the problem can be reduced to "finite" abelian groups. the reason is that we have $\displaystyle G=\mathbb{Z}^r \times G_1, \ H=\mathbb{Z}^s \times H_1, \ K=\mathbb{Z}^t \times K_1,$ where $\displaystyle r,s,t \geq 0$ are some integers and $\displaystyle G_1,H_1,K_1$ are

some finite abelian groups. then $\displaystyle G \times H \cong G \times K$ gives us $\displaystyle s=t$ and $\displaystyle G_1 \times H_1 \cong G_1 \times K_1.$ see if you can solve the problem now!

11. Originally Posted by NonCommAlg
if we remove the condition "finitely generated", the claim in the problem will no longer be true. for example let $\displaystyle G$ be the direct product of infinitely many copies of $\displaystyle \mathbb{Z}$ and let $\displaystyle H=\mathbb{Z}$ and

$\displaystyle K=\mathbb{Z} \times \mathbb{Z}.$ then $\displaystyle G \times H \cong G \times K$ but $\displaystyle H \ncong K.$

the problem can be reduced to "finite" abelian groups. the reason is that we have $\displaystyle G=\mathbb{Z}^r \times G_1, \ H=\mathbb{Z}^s \times H_1, \ K=\mathbb{Z}^t \times K_1,$ where $\displaystyle r,s,t \geq 0$ are some integers and $\displaystyle G_1,H_1,K_1$ are

some finite abelian groups. then $\displaystyle G \times H \cong G \times K$ gives us $\displaystyle s=t$ and $\displaystyle G_1 \times H_1 \cong G_1 \times K_1.$ see if you can solve the problem now!
yeah,I know this result...my original question is to ask whether is it possible a finite abelian group has two way of decomposition..like Z(18)=Z(9)*Z(2)?=Z(3)*Z(3)*Z(2)..though this example is impossible, how to prove in general?

12. Originally Posted by ynj
yeah,I know this result...my original question is to ask whether is it possible a finite abelian group has two way of decomposition..like Z(18)=Z(9)*Z(2)?=Z(3)*Z(3)*Z(2)..though this example is impossible, how to prove in general?
Do you mean something like $\displaystyle C_6 \cong C_2 \times C_3$? This holds because 2 and 3 are coprime...

Thank you very much for your (sketch) proof NonCommAlg - one day I will be less ignorant of the infinite...

13. Originally Posted by Swlabr
Do you mean something like $\displaystyle C_6 \cong C_2 \times C_3$? This holds because 2 and 3 are coprime...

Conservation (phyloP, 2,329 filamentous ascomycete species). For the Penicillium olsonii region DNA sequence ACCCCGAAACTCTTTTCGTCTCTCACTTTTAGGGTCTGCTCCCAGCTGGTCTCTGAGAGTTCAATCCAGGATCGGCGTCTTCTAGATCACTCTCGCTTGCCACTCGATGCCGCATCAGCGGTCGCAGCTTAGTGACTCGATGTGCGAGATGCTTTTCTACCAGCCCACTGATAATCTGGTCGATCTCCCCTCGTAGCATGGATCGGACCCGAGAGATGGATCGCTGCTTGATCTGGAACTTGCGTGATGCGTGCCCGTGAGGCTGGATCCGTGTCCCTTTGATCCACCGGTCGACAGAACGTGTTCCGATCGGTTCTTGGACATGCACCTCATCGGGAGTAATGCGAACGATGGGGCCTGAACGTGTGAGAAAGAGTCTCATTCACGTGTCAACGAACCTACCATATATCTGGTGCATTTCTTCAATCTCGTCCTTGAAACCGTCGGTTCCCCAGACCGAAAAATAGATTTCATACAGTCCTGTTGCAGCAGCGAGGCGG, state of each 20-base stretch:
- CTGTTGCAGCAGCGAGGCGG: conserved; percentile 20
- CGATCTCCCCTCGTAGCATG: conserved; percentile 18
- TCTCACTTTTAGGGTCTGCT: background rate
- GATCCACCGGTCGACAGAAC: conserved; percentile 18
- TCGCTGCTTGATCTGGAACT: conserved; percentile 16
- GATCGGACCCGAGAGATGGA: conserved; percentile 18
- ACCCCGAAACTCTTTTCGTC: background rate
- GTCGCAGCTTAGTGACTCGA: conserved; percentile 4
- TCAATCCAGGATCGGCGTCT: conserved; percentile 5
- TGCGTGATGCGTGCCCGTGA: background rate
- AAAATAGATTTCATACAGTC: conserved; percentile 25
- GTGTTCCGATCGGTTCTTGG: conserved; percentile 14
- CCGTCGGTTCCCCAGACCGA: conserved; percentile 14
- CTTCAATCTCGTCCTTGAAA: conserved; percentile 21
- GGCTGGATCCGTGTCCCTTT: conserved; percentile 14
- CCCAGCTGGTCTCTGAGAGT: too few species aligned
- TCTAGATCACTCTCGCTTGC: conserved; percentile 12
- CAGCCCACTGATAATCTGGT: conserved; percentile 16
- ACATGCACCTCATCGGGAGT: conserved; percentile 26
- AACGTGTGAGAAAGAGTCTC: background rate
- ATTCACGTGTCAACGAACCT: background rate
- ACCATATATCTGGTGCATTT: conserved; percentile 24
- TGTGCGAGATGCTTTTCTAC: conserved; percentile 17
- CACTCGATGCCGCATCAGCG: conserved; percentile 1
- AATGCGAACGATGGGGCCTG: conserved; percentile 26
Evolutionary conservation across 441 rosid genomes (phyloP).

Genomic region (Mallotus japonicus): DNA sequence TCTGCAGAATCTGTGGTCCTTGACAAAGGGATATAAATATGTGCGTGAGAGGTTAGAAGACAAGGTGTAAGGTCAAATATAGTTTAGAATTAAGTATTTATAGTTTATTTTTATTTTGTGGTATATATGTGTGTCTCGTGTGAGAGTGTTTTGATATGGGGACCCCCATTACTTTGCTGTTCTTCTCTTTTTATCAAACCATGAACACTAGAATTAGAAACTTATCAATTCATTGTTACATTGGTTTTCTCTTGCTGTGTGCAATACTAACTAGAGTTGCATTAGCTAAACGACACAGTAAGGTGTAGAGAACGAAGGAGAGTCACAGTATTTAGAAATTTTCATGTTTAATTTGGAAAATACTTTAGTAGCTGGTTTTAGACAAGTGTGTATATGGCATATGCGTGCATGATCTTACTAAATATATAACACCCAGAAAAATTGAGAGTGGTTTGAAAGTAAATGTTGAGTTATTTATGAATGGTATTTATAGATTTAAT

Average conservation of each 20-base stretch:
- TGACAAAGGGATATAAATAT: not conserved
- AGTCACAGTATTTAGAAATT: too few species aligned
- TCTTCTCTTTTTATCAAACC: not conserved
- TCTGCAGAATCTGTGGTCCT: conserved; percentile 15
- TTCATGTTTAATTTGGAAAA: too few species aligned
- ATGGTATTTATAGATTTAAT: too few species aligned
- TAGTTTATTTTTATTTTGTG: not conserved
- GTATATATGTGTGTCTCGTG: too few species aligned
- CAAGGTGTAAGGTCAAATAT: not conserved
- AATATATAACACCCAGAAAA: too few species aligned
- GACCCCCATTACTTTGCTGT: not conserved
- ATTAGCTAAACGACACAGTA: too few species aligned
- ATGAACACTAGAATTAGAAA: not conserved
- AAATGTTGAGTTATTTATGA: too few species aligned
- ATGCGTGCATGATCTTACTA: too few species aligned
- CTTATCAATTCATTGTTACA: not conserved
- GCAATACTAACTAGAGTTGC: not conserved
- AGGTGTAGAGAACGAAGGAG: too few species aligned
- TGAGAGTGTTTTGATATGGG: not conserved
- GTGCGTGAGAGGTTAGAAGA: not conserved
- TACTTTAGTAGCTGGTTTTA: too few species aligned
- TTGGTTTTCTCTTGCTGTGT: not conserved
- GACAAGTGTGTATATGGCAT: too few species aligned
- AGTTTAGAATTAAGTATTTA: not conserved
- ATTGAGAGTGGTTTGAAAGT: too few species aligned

Thank you very much for your (sketch) proof NonCommAlg - one day I will be less ignorant of the infinite...
not really. I mean if n=p1^k1*p2^k2....pm^km=q1^r1*q2^r2....qm^rm,where pi,qi are primes(not all the same),is it possible that Z(n)=Z(p1^k1)....Z(pm^km)=Z(q1^r1)...Z(qm^rm)?

14. Originally Posted by ynj
not really. I mean if n=p1^k1*p2^k2....pm^km=q1^r1*q2^r2....qm^rm,where pi,qi are primes(not all the same),is it possible that Z(n)=Z(p1^k1)....Z(pm^km)=Z(q1^r1)...Z(qm^rm)?
well-done! you have managed to confuse everybody in here! haha ... what do you mean by "not all"? are you saying that we might have $\displaystyle p_1=p_2$ for example? in this case the answer is no!

anyway, to solve your problem, you should follow the idea that i gave you in my previous post. as i said, we may assume that $\displaystyle G,H,K$ are finite abelian. now since every finite abelian group is a

product of cyclic subgroups, we'll get another reduction: we may assume that $\displaystyle G$ is cyclic.

15. I am going to take a shot at trying to understand what you are asking.

Are you asking us whether or not the representation in terms of products of cyclic groups is unique?

In general the answer is no as we have given several examples

$\displaystyle \mathbb{Z}_{mn} \cong \mathbb{Z}_m \times \mathbb{n}$ if and only if $\displaystyle gcd(m,n)=1$.

To rectify this question of multiple representations of the same group, we use invariant factor or elementary divisor decomposition, along with some division requirements.

For any finitely generated abelian group, we have
$\displaystyle G\cong \mathbb{Z}^r \times \mathbb{Z}_{k_1} \times \mathbb{Z}_{k_2} \times \cdots \times \mathbb{Z}_{k_n}$
where $\displaystyle k_1|K_2|...k_{n-1}|k_n$.

Then the free rank r and the invariant factors $\displaystyle k_1,k_2,...,k_n$ are uniquely determined.

Similarly, there is a uniqueness to the elementary divisor decomposition too, and it comes from essentially decomposing the elementary divisors using the isomorphism I first mentioned above into powers of primes. Then this list too is unique, up to rearranging the order of the primes.

$\displaystyle G\cong \mathbb{Z}^r \times \mathbb{Z}_{p_1^{k_1}} \times \mathbb{Z}_{p_2^{k_2}} \times \cdots \times \mathbb{Z}_{p_n^{k_n}}$ where $\displaystyle p_i^{k_i}$ is a power of a prime $\displaystyle p_i$ where the $\displaystyle p_i$ are not necessarily distince primes.

You could make this unique too, by saying list the largest primes first, within those primes list the highest exponent first and then go on down until you have exhausted the list.

This is if two groups are isomorphic, then then must have the same free rank and the same invariant factor decomposition and elementary divisor decomposition (this one up to reordering).

If they do not have the same free rank, or have different invariant factor decomposition or have different elementry divisor decompositions, then they are not isomorphic.

Page 1 of 2 12 Last